Basilica of St. Paul

Basilica Papale San Paolo fuori le Mura

1 Piazzale San Paolo
 00146 Rome, Italy

This basilica, founded by Emperor Constantine I, stands over the burial place of St. Paul, where his followers had previously erected a cella memoriae (memorial). The structure, with a length of 131.7 meters (432 feet), width of 65 m (213 ft), and height of 29.7 m (97.5 ft), is one of the four great ancient churches in Rome. Over the years, the basilica underwent frequent repairs and extensions, and, under Gregory the Great (590–604), was further modified to place the altar directly over the tomb of St. Paul. In 1823, when a fire almost completely destroyed the basilica, many countries contributed to restoring it back to its ancient glory.

Basilica of Superga

Basilica di Superga

Strada della Basilica di Superga 73
Turin, Italy

In 1706, Victor Amadeus II climbed this hill to look down upon the massive French army besieging Turin. If the city survived, he pledged, he would build a magnificent church dedicated to the Madonna. After Piedmont was saved by a Holy Roman Imperial army, the Savoy prince made good on his vow, commissioning this sumptuous hillside edifice. The architect was Filippo Juvarra, a Sicilian stage set designer whose particular brand of baroque architecture became fleetingly fashionable across western Europe. Along with containing the graves of more than 50 Savoy royals, the Superga hill also marks the spot of a 20th-century tragedy, when the airplane carrying the Torino soccer team crashed into it on a foggy day in 1949. The team was just four matches away from winning the championship and, as a mark of respect, the other Italian teams fielded youth players in the remaining matches against Torino.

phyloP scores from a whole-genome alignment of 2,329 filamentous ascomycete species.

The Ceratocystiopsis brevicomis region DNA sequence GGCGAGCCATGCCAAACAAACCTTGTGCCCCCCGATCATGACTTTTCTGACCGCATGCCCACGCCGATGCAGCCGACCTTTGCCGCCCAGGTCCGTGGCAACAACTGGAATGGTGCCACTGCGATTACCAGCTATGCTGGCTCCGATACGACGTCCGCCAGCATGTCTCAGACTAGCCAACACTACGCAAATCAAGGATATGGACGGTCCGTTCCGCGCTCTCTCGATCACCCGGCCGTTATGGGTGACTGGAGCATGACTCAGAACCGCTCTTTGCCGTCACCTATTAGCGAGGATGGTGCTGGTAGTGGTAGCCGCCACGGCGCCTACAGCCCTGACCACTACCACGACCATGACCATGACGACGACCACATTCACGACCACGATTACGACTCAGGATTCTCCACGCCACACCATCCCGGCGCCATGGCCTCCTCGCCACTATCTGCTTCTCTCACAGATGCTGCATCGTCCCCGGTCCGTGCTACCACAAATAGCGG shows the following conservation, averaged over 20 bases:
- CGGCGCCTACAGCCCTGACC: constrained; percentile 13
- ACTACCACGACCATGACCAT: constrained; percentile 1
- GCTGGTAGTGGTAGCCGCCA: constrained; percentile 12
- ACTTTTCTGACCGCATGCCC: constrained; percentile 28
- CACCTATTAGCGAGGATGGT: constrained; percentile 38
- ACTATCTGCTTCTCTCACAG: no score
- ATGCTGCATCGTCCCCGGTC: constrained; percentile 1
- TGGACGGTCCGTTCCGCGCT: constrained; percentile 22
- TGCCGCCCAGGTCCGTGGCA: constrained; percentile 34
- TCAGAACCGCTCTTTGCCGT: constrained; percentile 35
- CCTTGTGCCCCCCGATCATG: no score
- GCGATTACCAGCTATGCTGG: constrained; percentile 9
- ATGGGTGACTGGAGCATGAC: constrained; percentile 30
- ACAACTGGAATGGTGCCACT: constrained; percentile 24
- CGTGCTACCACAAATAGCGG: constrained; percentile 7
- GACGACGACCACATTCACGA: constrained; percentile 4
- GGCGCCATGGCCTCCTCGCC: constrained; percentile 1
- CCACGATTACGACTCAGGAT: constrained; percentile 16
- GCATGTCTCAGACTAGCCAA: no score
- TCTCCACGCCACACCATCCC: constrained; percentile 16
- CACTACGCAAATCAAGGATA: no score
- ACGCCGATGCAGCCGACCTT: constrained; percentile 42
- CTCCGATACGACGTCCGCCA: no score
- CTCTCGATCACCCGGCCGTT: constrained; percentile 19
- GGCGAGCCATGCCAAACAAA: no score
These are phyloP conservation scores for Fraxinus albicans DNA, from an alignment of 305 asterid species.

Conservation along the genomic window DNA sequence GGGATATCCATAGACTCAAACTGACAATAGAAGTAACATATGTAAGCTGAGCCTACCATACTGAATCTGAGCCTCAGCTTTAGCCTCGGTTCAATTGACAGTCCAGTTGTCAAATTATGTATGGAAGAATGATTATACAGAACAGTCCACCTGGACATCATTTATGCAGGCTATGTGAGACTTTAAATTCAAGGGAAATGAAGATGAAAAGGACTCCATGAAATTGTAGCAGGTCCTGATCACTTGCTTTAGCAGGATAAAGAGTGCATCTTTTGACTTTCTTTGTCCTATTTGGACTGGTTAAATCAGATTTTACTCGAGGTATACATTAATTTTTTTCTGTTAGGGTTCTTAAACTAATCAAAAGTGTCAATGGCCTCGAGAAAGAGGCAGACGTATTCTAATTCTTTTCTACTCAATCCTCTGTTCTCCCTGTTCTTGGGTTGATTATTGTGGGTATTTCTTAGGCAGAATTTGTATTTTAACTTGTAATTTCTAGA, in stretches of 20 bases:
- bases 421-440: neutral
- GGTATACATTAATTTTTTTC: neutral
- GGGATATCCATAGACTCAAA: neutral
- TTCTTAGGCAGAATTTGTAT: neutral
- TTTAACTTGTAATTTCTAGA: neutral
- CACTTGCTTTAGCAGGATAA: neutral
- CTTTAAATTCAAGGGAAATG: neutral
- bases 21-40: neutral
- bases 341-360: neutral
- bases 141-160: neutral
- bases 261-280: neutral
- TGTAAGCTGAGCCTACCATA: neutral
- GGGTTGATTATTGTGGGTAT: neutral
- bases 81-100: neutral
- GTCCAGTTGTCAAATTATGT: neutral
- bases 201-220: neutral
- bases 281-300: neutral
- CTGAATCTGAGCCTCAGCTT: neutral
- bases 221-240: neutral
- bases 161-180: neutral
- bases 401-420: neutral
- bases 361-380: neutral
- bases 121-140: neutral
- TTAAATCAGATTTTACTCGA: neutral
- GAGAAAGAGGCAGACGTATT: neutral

Basilica of the Holy Cross

Basilica di Santa Croce

Piazza di Santa Croce Across from Via dei Benci
Florence, Italy

At the top is Michelangelo, who lived to be 89, before succumbing to a fever in 1564. Near his tomb is a cenotaph for the poet Dante, whose bones are actually in Ravenna, where he died in 1321 after living in exile from his hometown for the last portion of his life. Also here is Galileo's tomb, which has a relief of the solar system with the sun in the middle, depicting the then-heretical heliocentric view of the galaxy for which the Roman Inquisition convicted him. Others entombed in this church are composer Gioachino Antonio Rossini, philosopher/writer Machiavelli, and radiotelegraph inventor Guglielmo Marconi.

Capuchin Crypt

Cripta Cappuccini

Santa Maria della Concezione dei Cappuccini Via Veneto 27
Rome 00187, Italy

Rome is crisscrossed with catacombs—underground ossuaries, filled with centuries worth of human bones. Some of these remains were once priests or parishioners, some were paupers, and others were removed from cemetery grounds given over to development. Of all the catacombs, perhaps none are as macabre as those beneath Santa Maria della Concezione. The church was completed in 1631, and administered by the Capuchin Friars, a Franciscan order that took vows of poverty and begged barefooted for their meals. It's a relatively small and undistinguished church; most visitors come for the catacombs beneath. Here, the bones of more than 3,500 people have been arranged into the shape of crosses and other religious symbols, used to decorate numerous underground chapels. There are chapel archways and altars made entirely of human skulls, and skeletons dressed in monks' robes for statues. It is a strange, eerie place, needless to say.